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Open Access Research article

The new anti-actin agent dihydrohalichondramide reveals fenestrae-forming centers in hepatic endothelial cells

Filip Braet1*, Ilan Spector2, Nava Shochet2, Phillip Crews3, Tatsuo Higa4, Eline Menu5, Ronald de Zanger1 and Eddie Wisse1

Author Affiliations

1 Laboratory for Cell Biology and Histology, Free University of Brussels (VUB), Laarbeeklaan 103, 1090 Brussels-Jette, Belgium

2 Department of Physiology and Biophysics, Health Science Center, State University of New York at Stony Brook (SUNY), Stony Brook, NY 11794-8661, New York, USA

3 Department of Chemistry and Biochemistry, University of California, Santa Cruz, CA 9506, USA

4 Department of Marine Sciences, University of the Ryukyus, Nishihara, Okinawa 903-01, Japan

5 Department of Hematology and Immunology, Free University of Brussels (VUB), Laarbeeklaan 103, 1090 Brussels-Jette, Belgium

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BMC Cell Biology 2002, 3:7  doi:10.1186/1471-2121-3-7

Published: 21 March 2002

Abstract

Background

Liver sinusoidal endothelial cells (LSECs) react to different anti-actin agents by increasing their number of fenestrae. A new structure related to fenestrae formation could be observed when LSECs were treated with misakinolide. In this study, we investigated the effects of two new actin-binding agents on fenestrae dynamics. High-resolution microscopy, including immunocytochemistry and a combination of fluorescence- and scanning electron microscopy was applied.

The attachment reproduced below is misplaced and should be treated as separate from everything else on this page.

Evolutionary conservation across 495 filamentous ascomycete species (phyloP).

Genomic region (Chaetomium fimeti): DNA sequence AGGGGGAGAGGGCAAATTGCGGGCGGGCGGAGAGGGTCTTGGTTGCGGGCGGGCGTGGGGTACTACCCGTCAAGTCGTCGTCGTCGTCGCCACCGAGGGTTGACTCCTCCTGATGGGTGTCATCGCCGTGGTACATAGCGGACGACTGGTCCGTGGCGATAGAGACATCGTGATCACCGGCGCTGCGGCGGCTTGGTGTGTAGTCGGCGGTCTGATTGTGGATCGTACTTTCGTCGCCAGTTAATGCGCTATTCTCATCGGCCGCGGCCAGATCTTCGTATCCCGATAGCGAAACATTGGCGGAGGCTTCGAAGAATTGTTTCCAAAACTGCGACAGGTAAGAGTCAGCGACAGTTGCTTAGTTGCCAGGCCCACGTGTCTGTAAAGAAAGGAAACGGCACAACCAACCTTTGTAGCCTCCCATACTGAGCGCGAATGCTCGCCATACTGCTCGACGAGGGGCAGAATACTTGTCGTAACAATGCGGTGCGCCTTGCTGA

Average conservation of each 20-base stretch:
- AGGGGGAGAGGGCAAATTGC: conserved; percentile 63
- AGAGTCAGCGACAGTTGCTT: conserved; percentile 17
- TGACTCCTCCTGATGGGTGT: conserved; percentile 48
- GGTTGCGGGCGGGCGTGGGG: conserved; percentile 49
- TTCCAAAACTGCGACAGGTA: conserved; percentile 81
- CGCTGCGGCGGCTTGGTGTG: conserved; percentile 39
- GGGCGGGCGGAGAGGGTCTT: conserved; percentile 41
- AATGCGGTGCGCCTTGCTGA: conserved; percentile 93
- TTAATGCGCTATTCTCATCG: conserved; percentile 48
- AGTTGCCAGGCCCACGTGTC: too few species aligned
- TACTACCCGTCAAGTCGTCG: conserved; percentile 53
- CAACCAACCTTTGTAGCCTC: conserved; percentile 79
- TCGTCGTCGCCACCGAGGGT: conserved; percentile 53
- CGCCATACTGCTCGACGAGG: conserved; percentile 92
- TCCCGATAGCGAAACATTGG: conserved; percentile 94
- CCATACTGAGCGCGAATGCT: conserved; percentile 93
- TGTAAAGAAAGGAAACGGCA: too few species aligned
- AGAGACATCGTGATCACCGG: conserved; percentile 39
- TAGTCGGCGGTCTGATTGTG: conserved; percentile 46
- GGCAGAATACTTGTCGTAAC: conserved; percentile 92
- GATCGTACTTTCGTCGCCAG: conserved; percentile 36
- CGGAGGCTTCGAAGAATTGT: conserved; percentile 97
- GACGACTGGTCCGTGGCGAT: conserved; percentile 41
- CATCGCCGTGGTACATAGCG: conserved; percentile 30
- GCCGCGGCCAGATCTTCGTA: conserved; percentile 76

Results

Halichondramide and dihydrohalichondramide disrupt microfilaments within 10 minutes and double the number of fenestrae in 30 minutes. Dihydrohalichondramide induces fenestrae-forming centers, whereas halichondramide only revealed fenestrae-forming centers without attached rows of fenestrae with increasing diameter. Correlative microscopy showed the absence of actin filaments (F-actin) in sieve plates and fenestrae-forming centers. Comparable experiments on umbilical vein endothelial cells and bone marrow sinusoidal endothelial cells revealed cell contraction without the appearance of fenestrae or fenestrae-forming centers.

Conclusion

(I) A comparison of all anti-actin agents tested so far, revealed that the only activity that misakinolide and dihydrohalichondramide have in common is their barbed end capping activity; (II) this activity seems to slow down the process of fenestrae formation to such extent that it becomes possible to resolve fenestrae-forming centers; (III) fenestrae formation resulting from microfilament disruption is probably unique to LSECs.